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188 FREQUENT AND LONG-TERM ABSENTEEISM AS A RISK FACTOR FOR DISABILITY PENSION AND JOB TERMINATION AMONG EMPLOYEES IN THE PRIVATE SECTOR
Frequent and long-term absentees were monitored over a period of 4 years after their absence with regard to the risk of disability and job termination.
Based on their absenteeism in the reference year 53 990 employees, working at three large Dutch companies, were distinguished into the following cohorts: 4126 frequent absentees (four times or more absent), 3585 long-term absentees (duration more than 6 weeks), 979 frequent and long-term absentees, and a reference population consisting of 45 300 employees.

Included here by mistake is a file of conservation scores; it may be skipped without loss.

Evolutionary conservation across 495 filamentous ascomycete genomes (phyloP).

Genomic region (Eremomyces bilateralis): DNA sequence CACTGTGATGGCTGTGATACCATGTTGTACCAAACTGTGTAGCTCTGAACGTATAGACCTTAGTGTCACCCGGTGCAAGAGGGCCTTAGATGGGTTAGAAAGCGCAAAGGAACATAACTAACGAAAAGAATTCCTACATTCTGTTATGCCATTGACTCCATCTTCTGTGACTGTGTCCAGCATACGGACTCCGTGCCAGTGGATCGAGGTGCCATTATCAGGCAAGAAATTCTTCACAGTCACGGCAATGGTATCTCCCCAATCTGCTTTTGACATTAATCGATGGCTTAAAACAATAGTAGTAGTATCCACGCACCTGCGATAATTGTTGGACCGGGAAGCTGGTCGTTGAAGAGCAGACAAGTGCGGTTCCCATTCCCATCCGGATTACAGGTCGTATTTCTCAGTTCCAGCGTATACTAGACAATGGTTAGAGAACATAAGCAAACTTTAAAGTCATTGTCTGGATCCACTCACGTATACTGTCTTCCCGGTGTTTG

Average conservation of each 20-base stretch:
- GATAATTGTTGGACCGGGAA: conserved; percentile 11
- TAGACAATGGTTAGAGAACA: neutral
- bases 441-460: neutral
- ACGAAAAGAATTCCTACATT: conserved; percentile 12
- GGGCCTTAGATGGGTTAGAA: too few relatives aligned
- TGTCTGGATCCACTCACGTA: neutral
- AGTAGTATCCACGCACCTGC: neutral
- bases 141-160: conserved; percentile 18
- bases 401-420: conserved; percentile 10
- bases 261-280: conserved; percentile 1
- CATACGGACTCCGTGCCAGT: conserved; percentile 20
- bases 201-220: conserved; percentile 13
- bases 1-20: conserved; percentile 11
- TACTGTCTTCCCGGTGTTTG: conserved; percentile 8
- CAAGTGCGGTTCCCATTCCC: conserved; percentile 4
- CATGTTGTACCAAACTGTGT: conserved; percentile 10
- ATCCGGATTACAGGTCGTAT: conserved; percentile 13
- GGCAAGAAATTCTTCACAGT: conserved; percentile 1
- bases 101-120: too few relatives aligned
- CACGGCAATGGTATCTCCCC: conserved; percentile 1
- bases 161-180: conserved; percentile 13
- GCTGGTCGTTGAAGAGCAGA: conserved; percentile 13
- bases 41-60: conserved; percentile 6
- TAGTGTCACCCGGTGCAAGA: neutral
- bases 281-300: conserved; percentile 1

In the next 4 years frequent absentees had a higher disability rate – defined as 1 year of incapacity for work – amounting to 2.5 in men and 4.2 in women per 100 employee years as compared to the reference population (0.8 in men and 2.2 in women). Long-term absent men have a disability rate of 6.7 and women of 9.1 per 100 work-years. Frequent and long-term absentees have a disability rate of 8.1 in men and 10.4 in women. The risk of terminating employment is higher in former absent groups (range 20%–25% in men and 31%–37% in women) as compared to the reference population (18% in men and 24% in women). Females, older employees, employees on lower salary scales and employees working in urban regions are more at risk for disability and job termination. In men, absence due to malignant disease (OR 3.8), mental disorders (OR 1.5) or respiratory disorders (OR 1.4) gives an increased disability risk as compared to musculoskeletal disorders. There was no differential increase in disability risk by diagnosis in women. Being long-term absent due to injuries lowers the disability rate in both sexes. In men, malignant disease (RR 2.9) or mental disorders (RR 1.3) gives a higher risk of job termination and in women neurological diseases (RR 2.1). In both sexes, the type of mental or musculoskeletal disorder is …